It would be an understatement to say that 2020 has been a strange year. With much of the world in and out of lockdowns, something none of us with have though conceivable only months prior, it has been a watershed moment in many ways. While the news has been consistently awful as we’ve been stuck inside I have taken to appreciating the value of smaller joys of inner life: music, books and podcasts and coding.
Album: Even in Exile
At this stage in his career, you could be forgiven for being tempted to pass on a solo album by James Dean Bradfield. It’s only the second such album from the Manic Street Preachers singer, but even after all this time it’s perhaps one of the best of his career, including his Manics work. He’s stated in interviews that being a solo album he didn’t have the pressure to write a hit single, and so could just go where his mind took him and indulge a wide range of influences. This is a formula that has worked in the past (their first number one single If You Tolerate This Your Children Will Be Next was originally planned as a b-side) but yet so much of the latter Manics career seems to be trying too hard. By seemingly not trying, he has made a masterpiece. The album is fantastic, full of fresh and heavily prog influenced melodies. Inspired by Chilean activist Víctor Jara the lyrics penned by Patrick Jones are also beautiful and perfectly match the mood of the music.
It was released in 2011, but I only got round to reading it this year. It tells the story of a community who live underground a giant silo, in what appears to be a world where the air outside is poisonous. The silo is big enough support most human needs with farms, schools, its own police department and even a mayor. As the story unfolds, we the reader come to doubt the story that inhabitants have been told over the centuries. What really resonated with me while reading this during lockdown was the claustrophobic feeling of being trapped inside for fear of what you might breath in if you step outside. While the situation in 2020 isn’t anywhere near as bad as the events in WOOL, as I read it I couldn’t help feel that I couldn’t have timed it better. The sequels are also pretty good too, so worth picking up.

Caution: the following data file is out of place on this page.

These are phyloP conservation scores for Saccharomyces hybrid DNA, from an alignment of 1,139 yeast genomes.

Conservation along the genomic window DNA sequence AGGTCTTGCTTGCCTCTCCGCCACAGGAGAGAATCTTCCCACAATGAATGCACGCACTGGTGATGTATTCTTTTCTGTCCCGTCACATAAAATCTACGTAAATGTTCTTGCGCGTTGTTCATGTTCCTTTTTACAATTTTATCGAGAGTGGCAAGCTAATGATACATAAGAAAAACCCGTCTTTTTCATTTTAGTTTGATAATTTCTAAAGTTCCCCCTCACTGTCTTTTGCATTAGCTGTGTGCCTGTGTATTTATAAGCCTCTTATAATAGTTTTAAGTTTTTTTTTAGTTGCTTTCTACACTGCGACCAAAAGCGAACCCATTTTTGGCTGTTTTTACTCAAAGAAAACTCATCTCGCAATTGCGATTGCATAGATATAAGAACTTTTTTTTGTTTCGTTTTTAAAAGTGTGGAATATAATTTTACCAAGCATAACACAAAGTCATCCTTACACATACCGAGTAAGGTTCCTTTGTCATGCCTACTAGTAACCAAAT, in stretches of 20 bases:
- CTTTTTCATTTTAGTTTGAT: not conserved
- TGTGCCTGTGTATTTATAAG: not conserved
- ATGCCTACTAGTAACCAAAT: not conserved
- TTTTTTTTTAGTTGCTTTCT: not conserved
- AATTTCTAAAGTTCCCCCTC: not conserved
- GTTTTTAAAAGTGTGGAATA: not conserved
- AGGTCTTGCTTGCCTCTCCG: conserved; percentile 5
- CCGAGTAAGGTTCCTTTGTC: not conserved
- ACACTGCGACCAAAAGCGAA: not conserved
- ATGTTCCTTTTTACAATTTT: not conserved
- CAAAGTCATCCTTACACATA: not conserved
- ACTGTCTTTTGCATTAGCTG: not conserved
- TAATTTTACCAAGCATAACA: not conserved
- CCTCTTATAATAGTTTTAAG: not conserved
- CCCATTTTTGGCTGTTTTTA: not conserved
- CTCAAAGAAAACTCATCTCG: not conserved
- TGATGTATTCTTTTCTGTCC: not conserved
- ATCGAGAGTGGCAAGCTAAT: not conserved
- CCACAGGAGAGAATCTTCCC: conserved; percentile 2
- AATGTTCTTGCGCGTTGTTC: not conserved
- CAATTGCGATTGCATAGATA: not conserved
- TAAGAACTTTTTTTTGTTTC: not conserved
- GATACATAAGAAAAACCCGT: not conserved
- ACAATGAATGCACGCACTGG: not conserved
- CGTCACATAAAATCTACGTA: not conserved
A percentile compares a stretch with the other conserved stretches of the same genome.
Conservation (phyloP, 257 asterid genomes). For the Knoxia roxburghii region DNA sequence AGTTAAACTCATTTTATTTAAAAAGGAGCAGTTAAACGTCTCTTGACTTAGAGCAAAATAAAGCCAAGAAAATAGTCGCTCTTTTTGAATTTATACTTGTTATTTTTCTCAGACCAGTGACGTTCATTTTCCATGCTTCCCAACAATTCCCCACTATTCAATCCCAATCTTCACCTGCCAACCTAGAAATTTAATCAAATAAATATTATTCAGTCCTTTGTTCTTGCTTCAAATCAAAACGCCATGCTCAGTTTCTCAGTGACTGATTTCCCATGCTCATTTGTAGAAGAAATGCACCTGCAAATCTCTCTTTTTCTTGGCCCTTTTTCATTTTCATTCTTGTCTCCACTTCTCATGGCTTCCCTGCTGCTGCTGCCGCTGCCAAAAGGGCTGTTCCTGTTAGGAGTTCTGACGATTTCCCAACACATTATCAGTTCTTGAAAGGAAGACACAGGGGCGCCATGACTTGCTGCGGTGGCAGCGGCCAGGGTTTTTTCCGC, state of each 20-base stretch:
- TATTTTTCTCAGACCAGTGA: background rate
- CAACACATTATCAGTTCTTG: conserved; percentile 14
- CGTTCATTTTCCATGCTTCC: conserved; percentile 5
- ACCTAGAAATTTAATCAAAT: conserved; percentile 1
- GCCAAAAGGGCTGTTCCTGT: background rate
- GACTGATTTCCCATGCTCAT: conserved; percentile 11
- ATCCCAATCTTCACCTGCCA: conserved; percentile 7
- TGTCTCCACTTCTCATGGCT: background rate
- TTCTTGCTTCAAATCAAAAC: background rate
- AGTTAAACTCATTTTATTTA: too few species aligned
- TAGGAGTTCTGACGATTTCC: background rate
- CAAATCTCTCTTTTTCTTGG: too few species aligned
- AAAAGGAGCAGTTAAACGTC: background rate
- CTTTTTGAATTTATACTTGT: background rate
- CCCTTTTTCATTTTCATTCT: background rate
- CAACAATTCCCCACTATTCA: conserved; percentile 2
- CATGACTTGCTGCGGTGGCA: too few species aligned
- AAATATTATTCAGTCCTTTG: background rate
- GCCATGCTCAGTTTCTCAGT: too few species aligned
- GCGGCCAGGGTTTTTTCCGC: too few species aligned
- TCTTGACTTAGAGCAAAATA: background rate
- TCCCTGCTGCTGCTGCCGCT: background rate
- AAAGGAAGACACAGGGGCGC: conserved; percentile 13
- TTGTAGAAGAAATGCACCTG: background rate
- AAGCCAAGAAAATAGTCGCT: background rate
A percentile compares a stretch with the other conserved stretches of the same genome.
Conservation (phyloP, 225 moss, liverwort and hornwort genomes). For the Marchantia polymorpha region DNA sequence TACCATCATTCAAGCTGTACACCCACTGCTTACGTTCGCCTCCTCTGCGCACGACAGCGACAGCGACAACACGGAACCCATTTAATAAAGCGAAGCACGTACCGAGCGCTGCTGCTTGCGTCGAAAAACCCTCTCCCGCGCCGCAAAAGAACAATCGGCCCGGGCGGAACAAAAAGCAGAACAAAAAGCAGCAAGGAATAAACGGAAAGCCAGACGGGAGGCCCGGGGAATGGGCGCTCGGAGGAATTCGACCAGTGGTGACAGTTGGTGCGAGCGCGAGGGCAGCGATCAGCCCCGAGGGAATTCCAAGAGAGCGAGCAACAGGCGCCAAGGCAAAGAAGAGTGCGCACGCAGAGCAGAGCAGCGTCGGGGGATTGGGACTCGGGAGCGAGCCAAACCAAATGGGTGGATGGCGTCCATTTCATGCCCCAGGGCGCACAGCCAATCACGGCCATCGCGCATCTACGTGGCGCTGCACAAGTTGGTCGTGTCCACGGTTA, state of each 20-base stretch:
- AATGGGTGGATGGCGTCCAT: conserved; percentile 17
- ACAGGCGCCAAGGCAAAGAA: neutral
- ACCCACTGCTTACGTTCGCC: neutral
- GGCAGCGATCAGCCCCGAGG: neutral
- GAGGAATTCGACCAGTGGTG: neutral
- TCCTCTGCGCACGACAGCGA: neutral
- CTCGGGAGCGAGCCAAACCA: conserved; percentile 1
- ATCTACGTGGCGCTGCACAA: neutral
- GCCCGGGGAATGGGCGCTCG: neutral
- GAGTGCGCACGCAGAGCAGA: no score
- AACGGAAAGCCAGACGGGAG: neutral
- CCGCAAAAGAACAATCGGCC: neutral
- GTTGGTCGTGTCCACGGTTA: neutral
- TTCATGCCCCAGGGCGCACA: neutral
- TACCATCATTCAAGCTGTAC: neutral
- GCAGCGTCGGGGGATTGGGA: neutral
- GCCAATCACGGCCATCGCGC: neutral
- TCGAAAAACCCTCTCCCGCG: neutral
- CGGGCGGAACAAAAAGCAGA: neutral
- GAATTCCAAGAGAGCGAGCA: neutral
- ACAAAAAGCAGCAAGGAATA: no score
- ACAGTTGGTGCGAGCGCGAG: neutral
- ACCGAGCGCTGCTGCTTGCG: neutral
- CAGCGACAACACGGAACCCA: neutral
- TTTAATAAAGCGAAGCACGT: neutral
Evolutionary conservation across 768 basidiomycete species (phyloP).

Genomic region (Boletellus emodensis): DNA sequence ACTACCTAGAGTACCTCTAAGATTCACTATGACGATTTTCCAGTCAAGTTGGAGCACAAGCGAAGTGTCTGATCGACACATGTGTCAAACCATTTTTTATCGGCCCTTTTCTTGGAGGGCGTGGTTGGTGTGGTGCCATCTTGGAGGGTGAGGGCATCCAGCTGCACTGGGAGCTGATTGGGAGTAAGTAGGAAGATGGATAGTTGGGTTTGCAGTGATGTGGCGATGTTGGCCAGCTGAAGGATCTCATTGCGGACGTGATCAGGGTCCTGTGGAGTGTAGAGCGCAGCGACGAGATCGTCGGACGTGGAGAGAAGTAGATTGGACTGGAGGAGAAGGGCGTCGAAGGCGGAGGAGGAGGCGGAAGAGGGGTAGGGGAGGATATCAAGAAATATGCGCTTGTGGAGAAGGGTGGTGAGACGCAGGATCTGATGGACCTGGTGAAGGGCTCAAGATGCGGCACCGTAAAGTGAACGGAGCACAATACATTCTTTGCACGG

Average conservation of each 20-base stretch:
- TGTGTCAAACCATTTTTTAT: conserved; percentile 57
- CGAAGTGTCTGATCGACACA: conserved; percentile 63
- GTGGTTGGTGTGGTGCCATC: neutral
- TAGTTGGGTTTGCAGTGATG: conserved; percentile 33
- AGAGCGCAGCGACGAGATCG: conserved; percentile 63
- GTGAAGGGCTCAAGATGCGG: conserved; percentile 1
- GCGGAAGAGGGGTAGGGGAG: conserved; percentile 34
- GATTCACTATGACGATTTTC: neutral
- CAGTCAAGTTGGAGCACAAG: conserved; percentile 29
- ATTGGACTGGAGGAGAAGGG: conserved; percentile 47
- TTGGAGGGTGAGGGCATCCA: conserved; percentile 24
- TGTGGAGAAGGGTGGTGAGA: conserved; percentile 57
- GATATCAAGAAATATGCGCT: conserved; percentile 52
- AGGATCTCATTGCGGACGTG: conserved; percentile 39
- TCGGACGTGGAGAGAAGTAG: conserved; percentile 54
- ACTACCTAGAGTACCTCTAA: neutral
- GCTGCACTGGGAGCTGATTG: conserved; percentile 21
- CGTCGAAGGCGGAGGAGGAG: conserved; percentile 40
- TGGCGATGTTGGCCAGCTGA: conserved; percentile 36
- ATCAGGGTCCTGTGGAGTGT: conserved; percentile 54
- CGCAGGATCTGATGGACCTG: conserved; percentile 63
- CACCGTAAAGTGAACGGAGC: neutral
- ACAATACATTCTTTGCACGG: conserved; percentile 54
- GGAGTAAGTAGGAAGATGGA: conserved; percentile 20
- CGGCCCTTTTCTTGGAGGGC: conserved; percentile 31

Podcast: Do You Love Us?
Manic Street Preachers are one of my favourite bands. So when this little podcast started in January seemingly out of nowhere I was pretty excited. Far from being a love in, the band are approached from the point of view of two non-fans and one mega fan. They then proceed to critically cover the entire Manic Street Preachers discography. Perfect for anyone looking to get into one of the best bands ever.
Gadget: Raspberry Pi
Being a Mac/iPhone user has its benefits, everything mostly just works – but it’s not very interesting. Early in in lockdown I ordered myself the latest Raspberry Pi, a £35 ARM computer. After adding a case, fan, HDMI cable and memory card, it was closer to £100 – but still not that expensive all things considered. Within days, I rekindled my love of messing about with computers. I gained a newfound respect for Linux, the free operating system that can do literally anything. I was amazed how much I remembered from my days as a developer. I soon had an AirPlay server up and running allowing me to beam music from my iPhone to my Sonos without having to bother with the frustrating Sonos app. I had an old portable hard drive and SMB network share acting as a NAS drive, PiHole blocking adverts across my entire network, and WireGuard acting as VPN so I can get the benefits of PiHole and access my files when I’m out of the house (not that I was leaving the house much during lockdown). I then moved on to playing about with nodeJS and Apache. For a while I’d been looking to learn a new server side technology, having been a .NET/C# developer many years ago, and so an open source stack that runs on a £35 computer was perfect. I can’t stress how cool it is to be able to take an idea, and a few hours later have something working. If coding is not your thing but games are, try RetroPie.
So that was my lockdown entertainment. What was yours?